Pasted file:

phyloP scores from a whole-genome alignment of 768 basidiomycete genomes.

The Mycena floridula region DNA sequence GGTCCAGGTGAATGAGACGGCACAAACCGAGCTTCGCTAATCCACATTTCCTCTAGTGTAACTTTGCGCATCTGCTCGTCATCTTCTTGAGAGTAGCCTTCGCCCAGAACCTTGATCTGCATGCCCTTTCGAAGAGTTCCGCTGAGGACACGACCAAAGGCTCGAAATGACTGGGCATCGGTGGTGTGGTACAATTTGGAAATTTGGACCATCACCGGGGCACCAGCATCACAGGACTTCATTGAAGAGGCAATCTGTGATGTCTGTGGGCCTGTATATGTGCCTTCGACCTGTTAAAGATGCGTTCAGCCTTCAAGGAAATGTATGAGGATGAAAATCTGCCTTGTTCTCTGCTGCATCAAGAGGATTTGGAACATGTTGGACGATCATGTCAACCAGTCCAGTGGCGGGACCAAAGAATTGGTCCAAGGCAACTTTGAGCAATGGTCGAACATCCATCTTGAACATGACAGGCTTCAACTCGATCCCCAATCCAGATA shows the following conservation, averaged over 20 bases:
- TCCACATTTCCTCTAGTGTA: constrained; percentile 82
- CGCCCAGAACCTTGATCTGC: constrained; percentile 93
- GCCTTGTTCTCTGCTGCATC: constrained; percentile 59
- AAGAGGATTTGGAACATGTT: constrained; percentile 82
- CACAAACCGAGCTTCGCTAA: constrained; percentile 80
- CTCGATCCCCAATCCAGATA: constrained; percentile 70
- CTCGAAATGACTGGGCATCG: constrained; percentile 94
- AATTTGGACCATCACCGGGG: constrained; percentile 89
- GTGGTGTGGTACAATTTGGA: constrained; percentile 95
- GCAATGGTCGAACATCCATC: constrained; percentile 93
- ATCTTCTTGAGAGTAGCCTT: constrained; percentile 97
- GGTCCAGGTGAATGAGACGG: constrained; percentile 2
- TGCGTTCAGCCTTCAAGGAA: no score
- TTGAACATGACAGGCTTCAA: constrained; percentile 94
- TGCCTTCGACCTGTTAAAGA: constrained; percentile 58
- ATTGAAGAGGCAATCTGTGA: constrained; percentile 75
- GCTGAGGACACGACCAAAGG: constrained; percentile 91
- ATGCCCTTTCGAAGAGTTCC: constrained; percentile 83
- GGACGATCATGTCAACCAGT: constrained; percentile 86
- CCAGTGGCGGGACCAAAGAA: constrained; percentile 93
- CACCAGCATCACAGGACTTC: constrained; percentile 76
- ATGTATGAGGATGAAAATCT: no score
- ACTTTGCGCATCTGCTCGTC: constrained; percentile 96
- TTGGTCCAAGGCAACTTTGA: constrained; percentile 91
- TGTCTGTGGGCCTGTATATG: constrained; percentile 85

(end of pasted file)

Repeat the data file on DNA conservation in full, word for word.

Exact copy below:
phyloP scores from a whole-genome alignment of 768 basidiomycete genomes.

The Mycena floridula region DNA sequence GGTCCAGGTGAATGAGACGGCACAAACCGAGCTTCGCTAATCCACATTTCCTCTAGTGTAACTTTGCGCATCTGCTCGTCATCTTCTTGAGAGTAGCCTTCGCCCAGAACCTTGATCTGCATGCCCTTTCGAAGAGTTCCGCTGAGGACACGACCAAAGGCTCGAAATGACTGGGCATCGGTGGTGTGGTACAATTTGGAAATTTGGACCATCACCGGGGCACCAGCATCACAGGACTTCATTGAAGAGGCAATCTGTGATGTCTGTGGGCCTGTATATGTGCCTTCGACCTGTTAAAGATGCGTTCAGCCTTCAAGGAAATGTATGAGGATGAAAATCTGCCTTGTTCTCTGCTGCATCAAGAGGATTTGGAACATGTTGGACGATCATGTCAACCAGTCCAGTGGCGGGACCAAAGAATTGGTCCAAGGCAACTTTGAGCAATGGTCGAACATCCATCTTGAACATGACAGGCTTCAACTCGATCCCCAATCCAGATA shows the following conservation, averaged over 20 bases:
- TCCACATTTCCTCTAGTGTA: constrained; percentile 82
- CGCCCAGAACCTTGATCTGC: constrained; percentile 93
- GCCTTGTTCTCTGCTGCATC: constrained; percentile 59
- AAGAGGATTTGGAACATGTT: constrained; percentile 82
- CACAAACCGAGCTTCGCTAA: constrained; percentile 80
- CTCGATCCCCAATCCAGATA: constrained; percentile 70
- CTCGAAATGACTGGGCATCG: constrained; percentile 94
- AATTTGGACCATCACCGGGG: constrained; percentile 89
- GTGGTGTGGTACAATTTGGA: constrained; percentile 95
- GCAATGGTCGAACATCCATC: constrained; percentile 93
- ATCTTCTTGAGAGTAGCCTT: constrained; percentile 97
- GGTCCAGGTGAATGAGACGG: constrained; percentile 2
- TGCGTTCAGCCTTCAAGGAA: no score
- TTGAACATGACAGGCTTCAA: constrained; percentile 94
- TGCCTTCGACCTGTTAAAGA: constrained; percentile 58
- ATTGAAGAGGCAATCTGTGA: constrained; percentile 75
- GCTGAGGACACGACCAAAGG: constrained; percentile 91
- ATGCCCTTTCGAAGAGTTCC: constrained; percentile 83
- GGACGATCATGTCAACCAGT: constrained; percentile 86
- CCAGTGGCGGGACCAAAGAA: constrained; percentile 93
- CACCAGCATCACAGGACTTC: constrained; percentile 76
- ATGTATGAGGATGAAAATCT: no score
- ACTTTGCGCATCTGCTCGTC: constrained; percentile 96
- TTGGTCCAAGGCAACTTTGA: constrained; percentile 91
- TGTCTGTGGGCCTGTATATG: constrained; percentile 85